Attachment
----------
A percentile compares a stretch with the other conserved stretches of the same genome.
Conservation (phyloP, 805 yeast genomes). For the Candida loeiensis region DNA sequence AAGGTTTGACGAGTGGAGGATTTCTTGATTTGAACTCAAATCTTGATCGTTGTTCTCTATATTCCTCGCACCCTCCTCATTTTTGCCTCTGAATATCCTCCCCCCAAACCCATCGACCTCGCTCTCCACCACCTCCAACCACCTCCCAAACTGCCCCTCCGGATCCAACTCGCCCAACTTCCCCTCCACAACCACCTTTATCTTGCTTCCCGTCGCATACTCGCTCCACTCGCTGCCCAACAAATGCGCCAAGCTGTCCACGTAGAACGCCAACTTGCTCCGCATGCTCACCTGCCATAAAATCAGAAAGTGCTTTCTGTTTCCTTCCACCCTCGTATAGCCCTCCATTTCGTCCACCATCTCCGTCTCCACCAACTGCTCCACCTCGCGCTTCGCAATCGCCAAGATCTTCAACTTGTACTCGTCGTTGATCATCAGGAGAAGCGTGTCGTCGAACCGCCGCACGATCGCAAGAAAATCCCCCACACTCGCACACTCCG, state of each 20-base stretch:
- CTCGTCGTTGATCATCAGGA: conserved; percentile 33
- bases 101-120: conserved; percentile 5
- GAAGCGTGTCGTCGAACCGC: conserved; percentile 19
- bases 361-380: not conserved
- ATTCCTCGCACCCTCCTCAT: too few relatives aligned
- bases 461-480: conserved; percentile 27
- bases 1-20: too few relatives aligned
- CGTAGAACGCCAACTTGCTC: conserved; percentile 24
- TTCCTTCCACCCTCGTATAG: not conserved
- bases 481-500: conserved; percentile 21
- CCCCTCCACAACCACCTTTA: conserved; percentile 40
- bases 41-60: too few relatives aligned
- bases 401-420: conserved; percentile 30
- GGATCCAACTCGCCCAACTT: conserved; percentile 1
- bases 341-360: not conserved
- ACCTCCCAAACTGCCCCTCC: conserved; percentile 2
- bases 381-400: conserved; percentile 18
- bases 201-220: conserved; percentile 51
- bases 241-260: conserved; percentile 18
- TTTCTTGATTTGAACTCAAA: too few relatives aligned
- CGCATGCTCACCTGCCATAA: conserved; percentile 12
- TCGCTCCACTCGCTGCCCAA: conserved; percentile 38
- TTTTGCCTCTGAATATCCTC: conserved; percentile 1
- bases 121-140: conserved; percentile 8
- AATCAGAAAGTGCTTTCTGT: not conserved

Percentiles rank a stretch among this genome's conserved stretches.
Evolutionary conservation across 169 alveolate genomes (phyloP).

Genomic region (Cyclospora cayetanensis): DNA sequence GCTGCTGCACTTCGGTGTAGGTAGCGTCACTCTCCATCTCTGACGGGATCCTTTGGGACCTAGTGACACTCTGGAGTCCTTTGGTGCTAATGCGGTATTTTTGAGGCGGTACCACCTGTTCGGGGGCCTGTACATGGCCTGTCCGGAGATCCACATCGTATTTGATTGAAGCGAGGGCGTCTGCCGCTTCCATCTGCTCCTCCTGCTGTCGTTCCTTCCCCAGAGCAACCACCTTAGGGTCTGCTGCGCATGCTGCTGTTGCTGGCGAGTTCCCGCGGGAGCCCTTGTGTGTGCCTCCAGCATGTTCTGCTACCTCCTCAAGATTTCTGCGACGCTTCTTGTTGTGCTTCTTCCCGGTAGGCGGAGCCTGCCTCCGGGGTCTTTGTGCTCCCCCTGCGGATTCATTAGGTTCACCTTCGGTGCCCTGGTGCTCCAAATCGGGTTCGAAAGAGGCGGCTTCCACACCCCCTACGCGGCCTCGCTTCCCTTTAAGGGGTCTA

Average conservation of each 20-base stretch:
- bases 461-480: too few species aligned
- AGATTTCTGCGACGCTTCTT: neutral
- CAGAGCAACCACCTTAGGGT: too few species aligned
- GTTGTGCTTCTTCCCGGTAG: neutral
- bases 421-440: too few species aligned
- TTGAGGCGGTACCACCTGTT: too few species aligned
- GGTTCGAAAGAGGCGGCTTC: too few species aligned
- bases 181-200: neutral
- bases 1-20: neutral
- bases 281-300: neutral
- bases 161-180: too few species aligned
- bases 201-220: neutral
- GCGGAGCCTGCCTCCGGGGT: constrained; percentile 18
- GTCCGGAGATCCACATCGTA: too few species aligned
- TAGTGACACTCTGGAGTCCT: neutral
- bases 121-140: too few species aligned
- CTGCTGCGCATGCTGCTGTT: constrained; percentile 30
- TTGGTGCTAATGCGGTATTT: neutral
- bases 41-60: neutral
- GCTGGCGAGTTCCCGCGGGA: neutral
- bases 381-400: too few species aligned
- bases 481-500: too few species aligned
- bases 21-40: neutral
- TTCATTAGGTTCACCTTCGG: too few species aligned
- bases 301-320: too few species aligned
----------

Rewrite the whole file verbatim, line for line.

A percentile compares a stretch with the other conserved stretches of the same genome.
Conservation (phyloP, 805 yeast genomes). For the Candida loeiensis region DNA sequence AAGGTTTGACGAGTGGAGGATTTCTTGATTTGAACTCAAATCTTGATCGTTGTTCTCTATATTCCTCGCACCCTCCTCATTTTTGCCTCTGAATATCCTCCCCCCAAACCCATCGACCTCGCTCTCCACCACCTCCAACCACCTCCCAAACTGCCCCTCCGGATCCAACTCGCCCAACTTCCCCTCCACAACCACCTTTATCTTGCTTCCCGTCGCATACTCGCTCCACTCGCTGCCCAACAAATGCGCCAAGCTGTCCACGTAGAACGCCAACTTGCTCCGCATGCTCACCTGCCATAAAATCAGAAAGTGCTTTCTGTTTCCTTCCACCCTCGTATAGCCCTCCATTTCGTCCACCATCTCCGTCTCCACCAACTGCTCCACCTCGCGCTTCGCAATCGCCAAGATCTTCAACTTGTACTCGTCGTTGATCATCAGGAGAAGCGTGTCGTCGAACCGCCGCACGATCGCAAGAAAATCCCCCACACTCGCACACTCCG, state of each 20-base stretch:
- CTCGTCGTTGATCATCAGGA: conserved; percentile 33
- bases 101-120: conserved; percentile 5
- GAAGCGTGTCGTCGAACCGC: conserved; percentile 19
- bases 361-380: not conserved
- ATTCCTCGCACCCTCCTCAT: too few relatives aligned
- bases 461-480: conserved; percentile 27
- bases 1-20: too few relatives aligned
- CGTAGAACGCCAACTTGCTC: conserved; percentile 24
- TTCCTTCCACCCTCGTATAG: not conserved
- bases 481-500: conserved; percentile 21
- CCCCTCCACAACCACCTTTA: conserved; percentile 40
- bases 41-60: too few relatives aligned
- bases 401-420: conserved; percentile 30
- GGATCCAACTCGCCCAACTT: conserved; percentile 1
- bases 341-360: not conserved
- ACCTCCCAAACTGCCCCTCC: conserved; percentile 2
- bases 381-400: conserved; percentile 18
- bases 201-220: conserved; percentile 51
- bases 241-260: conserved; percentile 18
- TTTCTTGATTTGAACTCAAA: too few relatives aligned
- CGCATGCTCACCTGCCATAA: conserved; percentile 12
- TCGCTCCACTCGCTGCCCAA: conserved; percentile 38
- TTTTGCCTCTGAATATCCTC: conserved; percentile 1
- bases 121-140: conserved; percentile 8
- AATCAGAAAGTGCTTTCTGT: not conserved

Percentiles rank a stretch among this genome's conserved stretches.
Evolutionary conservation across 169 alveolate genomes (phyloP).

Genomic region (Cyclospora cayetanensis): DNA sequence GCTGCTGCACTTCGGTGTAGGTAGCGTCACTCTCCATCTCTGACGGGATCCTTTGGGACCTAGTGACACTCTGGAGTCCTTTGGTGCTAATGCGGTATTTTTGAGGCGGTACCACCTGTTCGGGGGCCTGTACATGGCCTGTCCGGAGATCCACATCGTATTTGATTGAAGCGAGGGCGTCTGCCGCTTCCATCTGCTCCTCCTGCTGTCGTTCCTTCCCCAGAGCAACCACCTTAGGGTCTGCTGCGCATGCTGCTGTTGCTGGCGAGTTCCCGCGGGAGCCCTTGTGTGTGCCTCCAGCATGTTCTGCTACCTCCTCAAGATTTCTGCGACGCTTCTTGTTGTGCTTCTTCCCGGTAGGCGGAGCCTGCCTCCGGGGTCTTTGTGCTCCCCCTGCGGATTCATTAGGTTCACCTTCGGTGCCCTGGTGCTCCAAATCGGGTTCGAAAGAGGCGGCTTCCACACCCCCTACGCGGCCTCGCTTCCCTTTAAGGGGTCTA

Average conservation of each 20-base stretch:
- bases 461-480: too few species aligned
- AGATTTCTGCGACGCTTCTT: neutral
- CAGAGCAACCACCTTAGGGT: too few species aligned
- GTTGTGCTTCTTCCCGGTAG: neutral
- bases 421-440: too few species aligned
- TTGAGGCGGTACCACCTGTT: too few species aligned
- GGTTCGAAAGAGGCGGCTTC: too few species aligned
- bases 181-200: neutral
- bases 1-20: neutral
- bases 281-300: neutral
- bases 161-180: too few species aligned
- bases 201-220: neutral
- GCGGAGCCTGCCTCCGGGGT: constrained; percentile 18
- GTCCGGAGATCCACATCGTA: too few species aligned
- TAGTGACACTCTGGAGTCCT: neutral
- bases 121-140: too few species aligned
- CTGCTGCGCATGCTGCTGTT: constrained; percentile 30
- TTGGTGCTAATGCGGTATTT: neutral
- bases 41-60: neutral
- GCTGGCGAGTTCCCGCGGGA: neutral
- bases 381-400: too few species aligned
- bases 481-500: too few species aligned
- bases 21-40: neutral
- TTCATTAGGTTCACCTTCGG: too few species aligned
- bases 301-320: too few species aligned